Mooing again, Ferdie jerked his head and then trotted toward the far end of the pasture where a large rock stood. Realizing the bull wanted him to follow, John slipped through the fence. Thanks to the higher-than-average mana content of the valley, the grass in the pasture grew quickly enough for the cows, but due to the high yield of corn in the fall of last year, they had been able to switch to a better diet over the winter and were still feeding the cows a nice feed mix of corn, hay, and silage. There was a lot to farming that John still didn’t know, but he was having tremendous fun learning.

At first, John thought the rock had grown, but he quickly realized it had just been pushed up at an angle by the plant that was growing under it. Throughout the winter, John had been feeding Ferdie mana crystals almost daily, but at least once a week the bull demanded an extra crystal for the plant he was caring for, and the effect was obvious. From a small plant with a few of the broccoli-like pods, the plant had grown by at least a dozen times. Ten branch-like structures had spread from the thick trunk of the plant, and as John walked over they swayed lightly as if welcoming him.

Huh, what a strange plant.

John had seen the plant absorbing the mana from one of his mana crystals and hadn’t thought too much about it, figuring it was just like the other plants that stored up the mana in pockets, but as he examined it now, he was surprised to see that far from having pockets of concentrated mana, the plant actually had a mana circulation system that was much closer to Ferdie’s. Instead of pulling mana in through its roots to store in its leaves and flowers like a normal plant, this strange thing seemed to work the opposite way.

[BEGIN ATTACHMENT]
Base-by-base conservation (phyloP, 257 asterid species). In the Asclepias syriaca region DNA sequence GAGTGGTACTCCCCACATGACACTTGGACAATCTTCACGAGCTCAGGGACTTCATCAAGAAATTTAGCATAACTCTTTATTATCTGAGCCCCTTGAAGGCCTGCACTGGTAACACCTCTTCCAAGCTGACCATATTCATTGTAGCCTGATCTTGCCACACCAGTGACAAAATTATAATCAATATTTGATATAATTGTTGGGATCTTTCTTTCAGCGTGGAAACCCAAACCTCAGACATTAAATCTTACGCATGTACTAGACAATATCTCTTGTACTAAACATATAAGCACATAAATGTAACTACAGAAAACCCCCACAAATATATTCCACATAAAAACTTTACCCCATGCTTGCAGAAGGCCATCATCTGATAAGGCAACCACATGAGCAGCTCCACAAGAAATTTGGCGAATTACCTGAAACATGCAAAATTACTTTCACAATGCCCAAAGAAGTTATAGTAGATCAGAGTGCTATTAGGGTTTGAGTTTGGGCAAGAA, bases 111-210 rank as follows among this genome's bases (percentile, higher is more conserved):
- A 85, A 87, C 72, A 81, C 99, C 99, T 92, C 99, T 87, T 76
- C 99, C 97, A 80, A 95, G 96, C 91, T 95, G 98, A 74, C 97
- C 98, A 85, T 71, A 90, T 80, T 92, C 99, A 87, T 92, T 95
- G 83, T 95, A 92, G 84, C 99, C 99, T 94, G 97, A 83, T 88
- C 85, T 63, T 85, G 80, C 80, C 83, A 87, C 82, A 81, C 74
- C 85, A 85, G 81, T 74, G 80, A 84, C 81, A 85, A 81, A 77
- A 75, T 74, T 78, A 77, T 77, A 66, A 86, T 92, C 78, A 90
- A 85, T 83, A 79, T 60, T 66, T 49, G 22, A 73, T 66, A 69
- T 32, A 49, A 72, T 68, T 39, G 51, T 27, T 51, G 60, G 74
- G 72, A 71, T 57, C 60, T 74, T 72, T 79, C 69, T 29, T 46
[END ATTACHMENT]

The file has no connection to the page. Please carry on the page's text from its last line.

Mana was being pulled in through the delicate pod structures at the end of branches that looked like broccoli. The mana it was taking in this way was being funneled back through the trunk system and being sent down into the roots.

Curious. I wonder if it has any nutritional value?

Abruptly, the plant seemed to curl in on itself, its branches turning over to reveal small thorns while it tucked its pods down close to its trunk. Clearly able to sense the potential threat John posed, the plant continued to tighten until it looked like a tough, spiky ball, leaving John shocked. Next to the plant, Ferdie let out an angry moo, as if chiding John for scaring the plant. Giving John a look, the bull huffed on the plant and pawed the ground.

“Sorry, sheesh. It was just an idle thought,” John said, holding up his hand defensively.

Ugh. I really am going crazy. Why am I apologizing to a plant?

About to turn around, John suddenly froze as a blue window popped up in front of him.